Mining is one of the world’s most notoriously dangerous professions, and its history is filled with tragic disasters. Here are the worst examples.
On April 26, 1942, a mixture of gas and coal dust caused an explosion in the Honkeiko Mine. As flames burst forth from the mine’s entrance, relatives of the miners flocked to the site. The Japanese in charge of the mine shut off the mine’s ventilation in order to try to control the flames, and put up an electric fence in order to keep family members away. A staggering1,549 miners died in the mine that day. After World War 2 was over, the Soviet Union investigated the accident, and they concluded that most of the deaths were the result of carbon monoxide poisoning—meaning it wasn’t the blast that killed the miners, but the lack of ventilation after the explosion.
2. Courrières Mine Disaster, France
This coal mine in northern France claimed the lives of 1,099 people in one day. Though the direct cause is unknown, it appears that coal dust somehow got ignited (perhaps by the open flame of a miner’s lamp or the mishandling of explosives) and created a massive explosion that swept through the mine. Rescue attempts were thwarted by the lack of trained mine rescuers present in France at the time, and even those who survived suffered from the effects of gas inhalation. The incident flared local animosity toward mining companies, and spurred strikes and calls for worker’s rights among coal workers.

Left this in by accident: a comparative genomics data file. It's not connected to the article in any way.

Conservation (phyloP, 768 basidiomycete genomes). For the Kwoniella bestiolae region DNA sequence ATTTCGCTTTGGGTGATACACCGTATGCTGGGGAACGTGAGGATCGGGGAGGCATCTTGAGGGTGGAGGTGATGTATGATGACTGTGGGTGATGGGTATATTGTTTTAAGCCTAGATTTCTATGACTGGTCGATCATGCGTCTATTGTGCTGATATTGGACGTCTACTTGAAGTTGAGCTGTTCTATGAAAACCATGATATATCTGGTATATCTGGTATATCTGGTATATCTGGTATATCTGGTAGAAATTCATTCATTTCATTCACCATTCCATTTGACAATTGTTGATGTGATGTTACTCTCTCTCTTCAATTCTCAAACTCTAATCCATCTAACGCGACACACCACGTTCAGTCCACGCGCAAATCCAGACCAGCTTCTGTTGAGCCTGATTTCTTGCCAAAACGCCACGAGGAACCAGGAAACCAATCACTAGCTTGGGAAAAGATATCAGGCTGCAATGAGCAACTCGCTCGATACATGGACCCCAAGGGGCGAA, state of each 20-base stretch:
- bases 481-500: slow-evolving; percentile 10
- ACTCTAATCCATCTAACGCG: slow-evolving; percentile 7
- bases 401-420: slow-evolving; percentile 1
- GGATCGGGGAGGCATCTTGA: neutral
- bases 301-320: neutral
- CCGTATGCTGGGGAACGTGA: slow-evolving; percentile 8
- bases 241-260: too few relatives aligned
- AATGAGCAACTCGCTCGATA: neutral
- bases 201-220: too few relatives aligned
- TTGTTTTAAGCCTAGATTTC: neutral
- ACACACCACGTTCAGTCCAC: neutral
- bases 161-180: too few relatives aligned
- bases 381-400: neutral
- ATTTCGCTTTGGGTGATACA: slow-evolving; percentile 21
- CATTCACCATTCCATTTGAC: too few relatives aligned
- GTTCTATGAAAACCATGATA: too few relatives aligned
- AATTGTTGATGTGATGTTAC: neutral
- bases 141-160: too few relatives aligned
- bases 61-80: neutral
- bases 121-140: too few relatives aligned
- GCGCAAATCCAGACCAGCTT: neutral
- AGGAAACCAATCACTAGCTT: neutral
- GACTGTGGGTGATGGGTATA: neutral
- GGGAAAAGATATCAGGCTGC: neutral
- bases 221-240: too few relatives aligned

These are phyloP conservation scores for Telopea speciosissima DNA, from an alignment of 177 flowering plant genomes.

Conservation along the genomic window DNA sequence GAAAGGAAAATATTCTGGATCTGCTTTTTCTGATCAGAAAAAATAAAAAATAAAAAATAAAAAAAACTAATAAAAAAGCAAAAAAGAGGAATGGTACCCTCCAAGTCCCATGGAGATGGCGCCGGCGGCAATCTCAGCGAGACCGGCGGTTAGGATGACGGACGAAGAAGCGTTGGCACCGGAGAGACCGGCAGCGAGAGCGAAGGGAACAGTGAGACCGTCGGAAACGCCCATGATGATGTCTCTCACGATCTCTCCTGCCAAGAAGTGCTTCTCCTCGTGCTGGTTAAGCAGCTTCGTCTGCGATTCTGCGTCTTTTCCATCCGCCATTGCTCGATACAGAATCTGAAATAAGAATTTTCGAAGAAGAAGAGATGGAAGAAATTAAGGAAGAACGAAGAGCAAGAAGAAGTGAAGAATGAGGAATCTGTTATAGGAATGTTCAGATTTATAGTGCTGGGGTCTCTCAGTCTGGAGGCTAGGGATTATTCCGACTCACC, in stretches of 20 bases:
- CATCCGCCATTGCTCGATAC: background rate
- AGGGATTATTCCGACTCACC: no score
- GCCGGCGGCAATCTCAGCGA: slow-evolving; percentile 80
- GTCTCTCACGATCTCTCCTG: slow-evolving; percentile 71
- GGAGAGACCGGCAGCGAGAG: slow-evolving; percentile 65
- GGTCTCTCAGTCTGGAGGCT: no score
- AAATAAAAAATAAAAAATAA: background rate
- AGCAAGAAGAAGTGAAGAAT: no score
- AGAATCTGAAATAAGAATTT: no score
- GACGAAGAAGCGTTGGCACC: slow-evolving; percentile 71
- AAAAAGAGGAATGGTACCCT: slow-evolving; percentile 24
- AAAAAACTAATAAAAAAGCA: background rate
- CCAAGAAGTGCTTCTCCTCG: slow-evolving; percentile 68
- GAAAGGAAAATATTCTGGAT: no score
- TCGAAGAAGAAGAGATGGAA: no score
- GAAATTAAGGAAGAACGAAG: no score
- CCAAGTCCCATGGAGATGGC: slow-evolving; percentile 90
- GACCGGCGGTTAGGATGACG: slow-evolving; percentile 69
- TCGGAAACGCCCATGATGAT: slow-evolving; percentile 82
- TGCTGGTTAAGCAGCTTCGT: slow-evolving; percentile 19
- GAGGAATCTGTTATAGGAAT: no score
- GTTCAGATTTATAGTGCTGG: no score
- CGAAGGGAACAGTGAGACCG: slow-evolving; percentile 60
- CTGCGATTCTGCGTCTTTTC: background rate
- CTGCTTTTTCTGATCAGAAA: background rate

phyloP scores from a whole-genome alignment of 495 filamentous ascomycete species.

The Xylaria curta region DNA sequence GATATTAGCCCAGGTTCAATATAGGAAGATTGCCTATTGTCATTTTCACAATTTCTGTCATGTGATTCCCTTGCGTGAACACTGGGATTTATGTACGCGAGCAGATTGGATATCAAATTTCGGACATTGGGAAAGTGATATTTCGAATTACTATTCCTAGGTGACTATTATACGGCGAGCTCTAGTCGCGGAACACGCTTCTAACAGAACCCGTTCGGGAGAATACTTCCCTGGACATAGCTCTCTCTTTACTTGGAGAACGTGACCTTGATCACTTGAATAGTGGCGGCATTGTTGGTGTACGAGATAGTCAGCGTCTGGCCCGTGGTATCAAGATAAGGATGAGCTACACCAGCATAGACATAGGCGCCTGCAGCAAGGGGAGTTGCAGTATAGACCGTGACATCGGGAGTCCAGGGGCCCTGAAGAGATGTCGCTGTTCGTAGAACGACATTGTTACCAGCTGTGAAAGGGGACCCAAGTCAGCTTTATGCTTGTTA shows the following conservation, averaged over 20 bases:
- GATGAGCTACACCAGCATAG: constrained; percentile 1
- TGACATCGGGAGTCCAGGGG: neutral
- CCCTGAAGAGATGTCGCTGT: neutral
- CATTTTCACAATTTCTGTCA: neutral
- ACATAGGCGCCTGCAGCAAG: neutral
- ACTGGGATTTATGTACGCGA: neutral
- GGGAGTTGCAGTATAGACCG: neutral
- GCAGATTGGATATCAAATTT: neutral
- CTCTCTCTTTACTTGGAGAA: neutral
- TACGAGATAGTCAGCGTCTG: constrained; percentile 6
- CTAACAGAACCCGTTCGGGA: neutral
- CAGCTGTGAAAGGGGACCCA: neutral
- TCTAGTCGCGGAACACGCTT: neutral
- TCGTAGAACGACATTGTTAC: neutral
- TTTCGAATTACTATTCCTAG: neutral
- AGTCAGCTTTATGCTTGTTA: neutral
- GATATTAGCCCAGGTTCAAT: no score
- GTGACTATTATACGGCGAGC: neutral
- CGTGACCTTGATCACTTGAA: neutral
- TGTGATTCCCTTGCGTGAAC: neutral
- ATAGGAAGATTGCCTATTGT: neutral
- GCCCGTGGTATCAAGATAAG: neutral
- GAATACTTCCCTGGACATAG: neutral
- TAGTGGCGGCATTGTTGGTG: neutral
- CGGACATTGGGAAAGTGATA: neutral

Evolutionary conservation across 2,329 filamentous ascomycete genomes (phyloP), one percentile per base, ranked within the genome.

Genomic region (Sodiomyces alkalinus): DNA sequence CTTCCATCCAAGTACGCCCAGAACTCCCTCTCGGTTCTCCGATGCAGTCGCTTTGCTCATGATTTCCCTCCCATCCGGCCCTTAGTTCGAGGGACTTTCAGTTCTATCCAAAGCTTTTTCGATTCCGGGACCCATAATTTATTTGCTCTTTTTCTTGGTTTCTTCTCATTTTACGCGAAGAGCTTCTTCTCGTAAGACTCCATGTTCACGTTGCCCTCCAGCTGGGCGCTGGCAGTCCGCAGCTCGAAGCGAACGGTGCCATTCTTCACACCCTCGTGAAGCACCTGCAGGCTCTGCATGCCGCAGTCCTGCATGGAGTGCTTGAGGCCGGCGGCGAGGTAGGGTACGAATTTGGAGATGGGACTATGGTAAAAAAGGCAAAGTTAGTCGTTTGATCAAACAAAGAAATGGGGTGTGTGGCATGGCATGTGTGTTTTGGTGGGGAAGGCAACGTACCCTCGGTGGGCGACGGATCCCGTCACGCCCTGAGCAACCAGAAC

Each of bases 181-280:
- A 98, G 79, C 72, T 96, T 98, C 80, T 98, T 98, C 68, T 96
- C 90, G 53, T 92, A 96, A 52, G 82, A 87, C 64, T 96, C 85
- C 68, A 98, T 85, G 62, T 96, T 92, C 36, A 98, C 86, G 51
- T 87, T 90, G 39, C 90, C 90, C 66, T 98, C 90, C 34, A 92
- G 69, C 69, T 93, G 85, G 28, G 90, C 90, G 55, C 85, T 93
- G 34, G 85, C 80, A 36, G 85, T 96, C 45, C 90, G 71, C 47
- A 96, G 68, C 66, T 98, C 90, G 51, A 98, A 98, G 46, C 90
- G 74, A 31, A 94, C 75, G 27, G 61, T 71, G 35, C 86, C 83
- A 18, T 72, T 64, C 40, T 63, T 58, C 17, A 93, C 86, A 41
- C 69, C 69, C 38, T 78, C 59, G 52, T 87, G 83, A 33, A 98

3. Mitsubishi Hojyo, Japan
Japan experienced the worst mining disaster in its history when a gas explosion in the Mitsubishi Hojyo mine killed 687 of its workers on December 15, 1914.
4. Laobaidong Mine, China
The Shanxi province in northern China was home to a more recent mining disaster. On May 9, 1960, an astounding 684 miners were killed in an explosion in the Laobaidong Mine.
5. Mitsui Miike Disaster, Japan
Another massive mining accident in Japan, the Mitsui Miike disaster claimed the lives of 458 workers on November 9, 1963. Miners died both as a direct result of the explosion as well as the carbon monoxide poisoning that the explosion caused. Many survivors suffered severe, permanent brain damage.
6. Senghenydd Colliery Disaster, Wales
As British military presence expanded in the early twentieth century, so did the demand for coal—after all, all those warships had to run on something. The Welsh town of Senghenydd was home to a booming coal mine during this era, up until one tragic day in 1913. On October 14, methane in the mine was somehow ignited and caused an explosion; this explosion then kicked up the coal dust that had settled on the floor, which gave the fire even more fuel. Those not killed in the initial blast died were choked to death by the noxious fumes resulting from the explosion. 439 miners died in the disaster.
Though modern mining practices have drastically reduced fatality rates in recent decades, the industry remains one of the most dangerous in the world. Consumers can help make it safer by reflecting on their purchasing decisions; for example, if you’re looking to buy some jewelry, you can ask yourself “What is the best way to buy gold in order to support responsible mining practices and workers’ rights?” If mining companies feel consumer pressure to enact safer practices, it’s a lot more likely to happen.
Madeline Marshall graduated from UC Santa Cruz with a degree in History.